This expert testimony stands unrebutted by other expert testimony.
It is also significant that, according to the expert testimony of Officer Simpson, in the case of a "sudden stop," where an "unexpected event" materializes ahead of a driver, it takes 88 feet to halt a vehicle traveling 25 mph, allowing for 1.6 seconds reaction time; at 30 mph, it takes 113 feet to stop; at 35 mph, it takes 140.42 feet to stop; and at 40 mph, it takes 159 feet to stop. However, if the stop is not sudden, but the hazard is already visible in the road, the reaction time diminishes to half a second. The stopping distance then decreases to 48 feet at 25 mph and 64 feet for 30 mph. In the present case, the hazard was not completely unexpected. Tommy Athridge was plainly visible in the middle of the road. Accordingly, it is this Court's view that the defendant could have stopped in even shorter distances than those listed above.
Eyewitnesses John Bruce Thornburg and Manon Schmidtmam, both friends of the defendant, corroborated the testimony of plaintiff and the physical evidence that plaintiff was plainly visible in the middle of the street motioning defendant to stop. Schmidtmam testified that she saw the plaintiff in the middle of the street while defendant's car was still "at the end of the block," near the intersection of a side street onto Fessenden, at least 200 feet away.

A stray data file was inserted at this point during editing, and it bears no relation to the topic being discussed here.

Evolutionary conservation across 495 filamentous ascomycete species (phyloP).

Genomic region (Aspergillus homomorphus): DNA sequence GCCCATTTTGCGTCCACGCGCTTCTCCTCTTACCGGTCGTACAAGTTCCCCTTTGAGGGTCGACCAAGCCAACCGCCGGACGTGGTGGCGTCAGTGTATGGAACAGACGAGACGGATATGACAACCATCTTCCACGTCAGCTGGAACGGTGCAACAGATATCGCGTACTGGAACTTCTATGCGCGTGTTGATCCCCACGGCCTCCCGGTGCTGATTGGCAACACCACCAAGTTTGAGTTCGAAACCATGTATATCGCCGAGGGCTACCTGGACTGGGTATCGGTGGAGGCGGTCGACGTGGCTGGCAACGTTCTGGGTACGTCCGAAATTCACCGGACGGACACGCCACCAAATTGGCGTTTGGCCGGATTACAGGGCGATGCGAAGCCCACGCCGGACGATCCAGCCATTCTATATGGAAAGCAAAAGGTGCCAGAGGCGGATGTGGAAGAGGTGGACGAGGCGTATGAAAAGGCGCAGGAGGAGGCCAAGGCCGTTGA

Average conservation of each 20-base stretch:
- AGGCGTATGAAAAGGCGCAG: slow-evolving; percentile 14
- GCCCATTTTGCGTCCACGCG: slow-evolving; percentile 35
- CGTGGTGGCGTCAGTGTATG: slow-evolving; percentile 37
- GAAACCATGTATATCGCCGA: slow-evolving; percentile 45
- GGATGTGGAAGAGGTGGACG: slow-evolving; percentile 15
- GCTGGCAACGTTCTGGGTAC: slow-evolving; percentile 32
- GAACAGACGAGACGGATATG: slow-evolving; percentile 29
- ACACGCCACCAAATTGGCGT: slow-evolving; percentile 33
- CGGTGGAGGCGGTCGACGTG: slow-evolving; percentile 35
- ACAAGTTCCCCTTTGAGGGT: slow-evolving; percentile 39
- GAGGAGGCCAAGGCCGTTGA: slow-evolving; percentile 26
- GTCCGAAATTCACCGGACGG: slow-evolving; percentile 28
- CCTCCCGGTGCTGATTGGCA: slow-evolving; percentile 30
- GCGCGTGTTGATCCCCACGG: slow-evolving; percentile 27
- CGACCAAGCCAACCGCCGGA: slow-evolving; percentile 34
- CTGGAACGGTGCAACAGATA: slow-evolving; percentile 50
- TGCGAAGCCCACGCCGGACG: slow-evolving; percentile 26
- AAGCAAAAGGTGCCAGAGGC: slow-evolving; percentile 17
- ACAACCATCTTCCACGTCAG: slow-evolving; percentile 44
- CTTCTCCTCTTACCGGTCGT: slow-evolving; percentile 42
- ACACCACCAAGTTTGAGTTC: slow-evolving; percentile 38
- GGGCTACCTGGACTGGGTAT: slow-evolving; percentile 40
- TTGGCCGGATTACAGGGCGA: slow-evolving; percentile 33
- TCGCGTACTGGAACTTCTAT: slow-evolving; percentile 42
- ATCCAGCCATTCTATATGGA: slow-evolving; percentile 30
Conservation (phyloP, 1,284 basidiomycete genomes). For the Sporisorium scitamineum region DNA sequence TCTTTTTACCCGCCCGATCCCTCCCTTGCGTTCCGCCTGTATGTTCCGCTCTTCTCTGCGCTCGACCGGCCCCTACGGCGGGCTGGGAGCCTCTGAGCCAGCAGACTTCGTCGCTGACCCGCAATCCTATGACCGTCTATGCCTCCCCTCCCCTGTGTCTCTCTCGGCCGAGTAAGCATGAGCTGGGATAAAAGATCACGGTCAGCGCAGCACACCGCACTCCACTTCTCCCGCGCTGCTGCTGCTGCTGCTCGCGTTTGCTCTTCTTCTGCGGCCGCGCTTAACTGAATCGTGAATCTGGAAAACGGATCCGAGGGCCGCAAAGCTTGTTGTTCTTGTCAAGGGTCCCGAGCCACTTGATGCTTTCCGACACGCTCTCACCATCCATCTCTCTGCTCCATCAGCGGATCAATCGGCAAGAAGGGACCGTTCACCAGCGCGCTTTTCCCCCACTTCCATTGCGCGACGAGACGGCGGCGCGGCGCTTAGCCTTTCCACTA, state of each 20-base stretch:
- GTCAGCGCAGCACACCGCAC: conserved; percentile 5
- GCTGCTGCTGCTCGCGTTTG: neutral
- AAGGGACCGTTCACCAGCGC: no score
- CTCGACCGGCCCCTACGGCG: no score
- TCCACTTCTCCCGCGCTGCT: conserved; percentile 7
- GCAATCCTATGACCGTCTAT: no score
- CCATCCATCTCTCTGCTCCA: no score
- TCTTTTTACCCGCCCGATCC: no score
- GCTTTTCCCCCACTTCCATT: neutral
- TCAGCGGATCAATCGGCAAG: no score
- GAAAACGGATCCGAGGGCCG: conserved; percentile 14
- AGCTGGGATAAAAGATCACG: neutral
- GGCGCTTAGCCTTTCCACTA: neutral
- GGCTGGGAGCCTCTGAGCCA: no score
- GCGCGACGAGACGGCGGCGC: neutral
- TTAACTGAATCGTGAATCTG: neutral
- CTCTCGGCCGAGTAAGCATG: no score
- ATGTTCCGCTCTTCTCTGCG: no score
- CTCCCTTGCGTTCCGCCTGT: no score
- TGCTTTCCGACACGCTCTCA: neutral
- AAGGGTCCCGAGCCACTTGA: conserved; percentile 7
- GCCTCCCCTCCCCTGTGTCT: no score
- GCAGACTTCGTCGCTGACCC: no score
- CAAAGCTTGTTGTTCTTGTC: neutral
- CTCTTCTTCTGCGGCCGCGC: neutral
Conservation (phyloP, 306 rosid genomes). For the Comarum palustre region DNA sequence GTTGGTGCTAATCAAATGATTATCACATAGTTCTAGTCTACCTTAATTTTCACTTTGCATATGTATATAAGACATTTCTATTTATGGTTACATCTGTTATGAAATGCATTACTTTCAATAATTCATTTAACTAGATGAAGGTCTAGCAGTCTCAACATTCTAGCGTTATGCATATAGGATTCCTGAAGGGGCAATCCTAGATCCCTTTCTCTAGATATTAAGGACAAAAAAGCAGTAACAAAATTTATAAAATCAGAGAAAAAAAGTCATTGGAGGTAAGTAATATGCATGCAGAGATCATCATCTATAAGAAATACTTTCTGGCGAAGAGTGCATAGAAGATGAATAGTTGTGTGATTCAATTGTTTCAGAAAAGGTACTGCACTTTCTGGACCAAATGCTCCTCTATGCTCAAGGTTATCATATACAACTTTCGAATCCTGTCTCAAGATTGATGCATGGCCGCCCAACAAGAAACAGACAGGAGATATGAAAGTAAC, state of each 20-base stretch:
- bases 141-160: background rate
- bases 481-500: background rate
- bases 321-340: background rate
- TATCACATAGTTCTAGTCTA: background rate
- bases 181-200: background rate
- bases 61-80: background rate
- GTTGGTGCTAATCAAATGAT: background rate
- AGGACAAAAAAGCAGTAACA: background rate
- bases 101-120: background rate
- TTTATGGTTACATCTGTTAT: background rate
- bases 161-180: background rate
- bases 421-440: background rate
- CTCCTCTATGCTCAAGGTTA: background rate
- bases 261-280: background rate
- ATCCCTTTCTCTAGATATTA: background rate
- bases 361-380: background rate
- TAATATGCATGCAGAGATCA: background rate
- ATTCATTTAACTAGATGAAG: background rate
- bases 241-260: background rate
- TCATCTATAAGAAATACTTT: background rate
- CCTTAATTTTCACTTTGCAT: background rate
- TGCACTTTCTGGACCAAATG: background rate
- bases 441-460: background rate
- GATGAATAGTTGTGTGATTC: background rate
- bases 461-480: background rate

The testimony of James Ko, defendant's central witness, by contrast, was that defendant's vehicle was "two and a half to three car lengths" from plaintiff when plaintiff "stepped out" into the street. Ko also acknowledged, however, that he is not "very good with distances" in terms of feet, but that he is accurate at describing distances in terms of car lengths. However, Ko was quite inaccurate in describing various other distances in terms of car lengths. He estimated the distance from the stop sign at 32nd Street and Fessenden to the end of the 3100 block as "about twelve car lengths"--it is actually 677 feet--and estimated the distance from the stop sign to the point of impact as "about eight car lengths"--it is actually 417 feet. These distances would yield a "car length" of an enormous car: over 50 feet. The Court rejects the Ko testimony.
Finally, defendant Jorge Iglesias testified that plaintiff was "somewhere around 30 feet, maybe" from the vehicle when defendant first saw him in the middle of the road. Even if the Court were to believe this statement, it would at best constitute an admission of negligent failure to keep a proper lookout. In any event, the Court finds credible the testimony of other witnesses that plaintiff was visible in the road at a much greater distance, and that defendant should have seen plaintiff at that distance.
Every person who drives on a public road in the District of Columbia is obliged to use ordinary care at all times to avoid striking other persons who may be using the roadway and to avoid placing himself or others in danger. Lyons v. Barrazotto, 667 A.2d 314, 321 (D.C. 1995). This duty includes the duty to keep a proper lookout to observe traffic and other conditions which may confront the driver. Id. The Court concludes that defendant violated the duty of care to avoid colliding with plaintiff.
Defendant was also negligent when he operated at an excessive speed, approximately 40 mph, on a street in a residential neighborhood. The evidence shows that this excessive speed was a proximate cause of the collision with plaintiff. ...